Ok, here we are at Y in the Cool Runnings ABC.
First a few words from the Jamaica Patois dictionary:
‘Ya man’, well you must have heard this even if you have been in Jamaica for only one minute. It means Yes man! Then, ‘Ya soh’ means here. ‘Yaad’ is the word a Jamaican will use for home, or if you are a Jamaican abroad you will say ‘ina-mi-yaad’ to say back home. ‘Yardie’ is then someone who is born and bred in Jamaica. And you may have heard us say, ‘Yuut’, which means youth. Then one favorite is, ‘Yu too nuf’ meaning you’re just full of yourself, or maybe we can say uppity. Now back to the ABC…
In Latin, white yam is Dioscorea rotundata, and the yellow yam is Dioscorea cayenensis.
You will find white yam and yellow yam, which we read are one and the same family. This tuber is, surprisingly, part of the lily family and can take from 7 to 12 months to grow. It is one of the staple starchy foods eaten here in Jamaica and around the world. Yam is very versatile, you will find it eaten roasted, fried, boiled, baked, and if it is grated you can turn it into a sweet cake.
Sweet potato may also be called yam, but it is not the same thing! I read that if you are going to peel your yam before boiling, one tip is to put oil on your hands because the yam can make your hands itch. What is one of the best ways to eat yam? Well, roasted, then you add a little butter to the steaming hot yam and eat it up fast!
This bird’s Latin name is Amazona collaria, it is also known as the Jamaican amazon, which is endemic to Jamaica. It can be found mostly in the John Crow Mountains. Both males and females have the same coloring, meaning the bird is predominately green with a yellow bill. This parrot is listed as vulnerable because of habitat loss. Trade and export of trapped wild birds is illegal. Remember they are a protected species.
Source image: Photo by Wayne Sutherland, Son Wiki Commons
You may have noticed that what everyone else in the world calls a bean, we in Jamaica call a pea. So the pretty Jamaican yellow-eyed bean or pea is a small beige bean that has a yellow circular ‘eye’ at its inner curve. You will find these peas fresh or dried. I read that it was originally cultivated for animal fodder, but they are used in traditional Jamaican food recipes.
Yellow-shouldered grass quit
Or, in Latin, Loxipasser anoxanthus. The Yellow-shouldered grass quit is endemic to Jamaica, is very small, growing to about 10·2 to 11·5 cm and can weigh from 10·5 to 12·5 g. Its natural habitats are the hills and mountains of Jamaica. This is the link on Avibase, if you want to see a few photos of this bird and here its song http://avibase.bsc-eoc.org/species.jsp?avibaseid=68C45443A5F3380A. Here is a Jamaican postage stamp showing the Yellow-shouldered grass quit. This bird is generally found in the highlands of Jamaica.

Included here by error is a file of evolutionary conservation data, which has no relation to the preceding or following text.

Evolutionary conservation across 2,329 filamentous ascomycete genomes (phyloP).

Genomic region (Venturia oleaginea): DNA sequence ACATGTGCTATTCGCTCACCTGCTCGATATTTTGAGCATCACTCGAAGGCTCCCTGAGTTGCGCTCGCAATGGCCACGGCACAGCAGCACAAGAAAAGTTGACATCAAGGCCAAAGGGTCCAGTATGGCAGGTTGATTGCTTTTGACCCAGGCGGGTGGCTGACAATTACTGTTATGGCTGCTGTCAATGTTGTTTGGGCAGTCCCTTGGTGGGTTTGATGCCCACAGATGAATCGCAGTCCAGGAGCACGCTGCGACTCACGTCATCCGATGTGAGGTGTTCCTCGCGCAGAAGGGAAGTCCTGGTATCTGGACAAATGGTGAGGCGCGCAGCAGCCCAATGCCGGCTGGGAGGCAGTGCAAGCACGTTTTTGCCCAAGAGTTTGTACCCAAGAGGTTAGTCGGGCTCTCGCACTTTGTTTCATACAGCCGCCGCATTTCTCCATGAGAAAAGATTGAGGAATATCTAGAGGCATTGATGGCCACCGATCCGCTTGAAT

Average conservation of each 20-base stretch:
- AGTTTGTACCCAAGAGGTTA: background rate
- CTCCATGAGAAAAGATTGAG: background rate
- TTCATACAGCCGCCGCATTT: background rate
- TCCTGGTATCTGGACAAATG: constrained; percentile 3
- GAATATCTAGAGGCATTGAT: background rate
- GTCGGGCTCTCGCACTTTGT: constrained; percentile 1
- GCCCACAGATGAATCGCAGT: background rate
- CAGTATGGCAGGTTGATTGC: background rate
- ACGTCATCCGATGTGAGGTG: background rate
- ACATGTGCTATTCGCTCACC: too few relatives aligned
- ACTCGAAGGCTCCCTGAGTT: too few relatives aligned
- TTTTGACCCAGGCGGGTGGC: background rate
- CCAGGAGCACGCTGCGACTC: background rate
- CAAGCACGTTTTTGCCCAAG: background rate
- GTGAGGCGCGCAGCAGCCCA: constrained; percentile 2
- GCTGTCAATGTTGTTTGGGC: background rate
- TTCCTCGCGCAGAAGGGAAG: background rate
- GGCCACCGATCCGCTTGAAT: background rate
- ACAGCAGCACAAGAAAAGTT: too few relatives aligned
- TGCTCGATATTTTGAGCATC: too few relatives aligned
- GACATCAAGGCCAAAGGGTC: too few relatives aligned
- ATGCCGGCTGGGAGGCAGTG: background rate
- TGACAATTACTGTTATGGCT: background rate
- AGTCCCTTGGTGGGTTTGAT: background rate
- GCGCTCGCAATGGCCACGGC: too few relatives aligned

Source image: http://www.bird-stamps.org/recent/jamaic/carib2004/4.htm
Here is a map of Jamaica showing the location of the parish of Saint Elizabeth, where YS Falls are located. The falls are 120 feet high and are located deep within a sugar plantation, YS Estate. Visitor numbers are monitored and limited to prevent the falls becoming damaged by too much foot traffic. http://www.jamaicatravelandculture.com/destinations/st_elizabeth/ys-falls.htm
The property lies near a bridge over the river of the same name. Some say that the name of the river comes from the Welsh word meaning ‘winding’. I read that on early maps the word is written Wyess, and it is also written that the form YS was first adopted as the estate mark stamped on hogsheads of the Wyess Sugar.
In Latin, Manihot esculenta, This is another word for Cassava, which was a stable of the Arawak diet and was written about under C. What I didn’t tell you is that fried bammies, which are made from cassava, are really good eaten with hot-pepper shrimp. The reason that the bammies are so good is that during the process of being prepared they are soaked in coconut milk and then fried. Here is a link to a recipe. (http://latinfood.about.com/od/recipesbyregion/r/jamaican-bammy-recipe.htm)
Source image: Jamaica Gleaner, 2012.
Yvonne Brewster, OBE
Yvonne Brewster is Jamaica’s foremost theatre director. She was the production manager for ‘The Harder They Come’ and producer for the BBC. MS Brewster started out trail blazing as the first black woman drama student at the Rose Bruford College and the Royal Academy of Music in the United Kingdom. She returned to Jamaica in 1965 to teach drama and helped found the Barn, with Trevor Rhone, which was Jamaica’s first professional theater. In 1985 she helped found the Talawa Theatre Company.
In 1993 she was awarded the Order of the British Empire for services to the arts. In 2001 she was granted an honorary Doctorate from the Open University, United Kingdom. If you want to know more about Yvonne Brewster you can read her autobiography, which is called The Undertaker’s Daughter: The Colourful Life of a Theatre Director (Arcadia Books).
You can hear and see an interview (around 24 minutes) with Yvonne Brewster here with Ian Boyne, aired 3/25/2012, http://televisionjamaica.com/Programmes/Profile.aspx/Videos/16782